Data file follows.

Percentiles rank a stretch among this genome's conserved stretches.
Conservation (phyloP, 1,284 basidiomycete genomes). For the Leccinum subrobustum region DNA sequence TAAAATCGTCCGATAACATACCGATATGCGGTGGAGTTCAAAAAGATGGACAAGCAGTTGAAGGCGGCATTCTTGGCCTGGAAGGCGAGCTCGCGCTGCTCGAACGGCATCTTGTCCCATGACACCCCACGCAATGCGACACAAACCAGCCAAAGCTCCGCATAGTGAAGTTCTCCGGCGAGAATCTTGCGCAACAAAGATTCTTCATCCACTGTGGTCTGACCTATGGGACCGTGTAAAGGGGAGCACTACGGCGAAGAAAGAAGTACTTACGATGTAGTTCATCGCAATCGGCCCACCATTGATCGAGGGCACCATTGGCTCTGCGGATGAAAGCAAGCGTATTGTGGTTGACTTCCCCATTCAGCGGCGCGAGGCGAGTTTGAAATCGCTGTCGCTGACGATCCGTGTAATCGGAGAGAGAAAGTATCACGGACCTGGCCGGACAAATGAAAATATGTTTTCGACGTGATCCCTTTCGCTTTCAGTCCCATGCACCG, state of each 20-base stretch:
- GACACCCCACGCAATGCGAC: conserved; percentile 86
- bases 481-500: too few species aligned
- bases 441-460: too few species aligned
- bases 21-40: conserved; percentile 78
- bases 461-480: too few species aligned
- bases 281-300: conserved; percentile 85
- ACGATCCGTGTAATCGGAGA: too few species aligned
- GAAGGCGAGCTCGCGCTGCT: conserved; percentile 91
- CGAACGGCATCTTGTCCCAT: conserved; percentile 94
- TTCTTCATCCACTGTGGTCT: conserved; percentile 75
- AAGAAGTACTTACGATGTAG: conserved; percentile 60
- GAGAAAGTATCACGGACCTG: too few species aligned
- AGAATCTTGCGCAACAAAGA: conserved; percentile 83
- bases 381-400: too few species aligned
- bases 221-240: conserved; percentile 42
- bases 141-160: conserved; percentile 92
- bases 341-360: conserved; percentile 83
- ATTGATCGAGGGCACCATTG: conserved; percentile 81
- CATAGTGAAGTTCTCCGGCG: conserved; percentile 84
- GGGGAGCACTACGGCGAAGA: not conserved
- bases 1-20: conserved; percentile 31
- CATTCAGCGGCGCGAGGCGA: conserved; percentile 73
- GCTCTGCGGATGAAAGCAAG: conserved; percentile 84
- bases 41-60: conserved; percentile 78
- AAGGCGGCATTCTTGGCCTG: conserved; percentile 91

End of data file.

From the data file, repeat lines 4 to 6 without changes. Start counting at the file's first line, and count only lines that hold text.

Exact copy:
- bases 481-500: too few species aligned
- bases 441-460: too few species aligned
- bases 21-40: conserved; percentile 78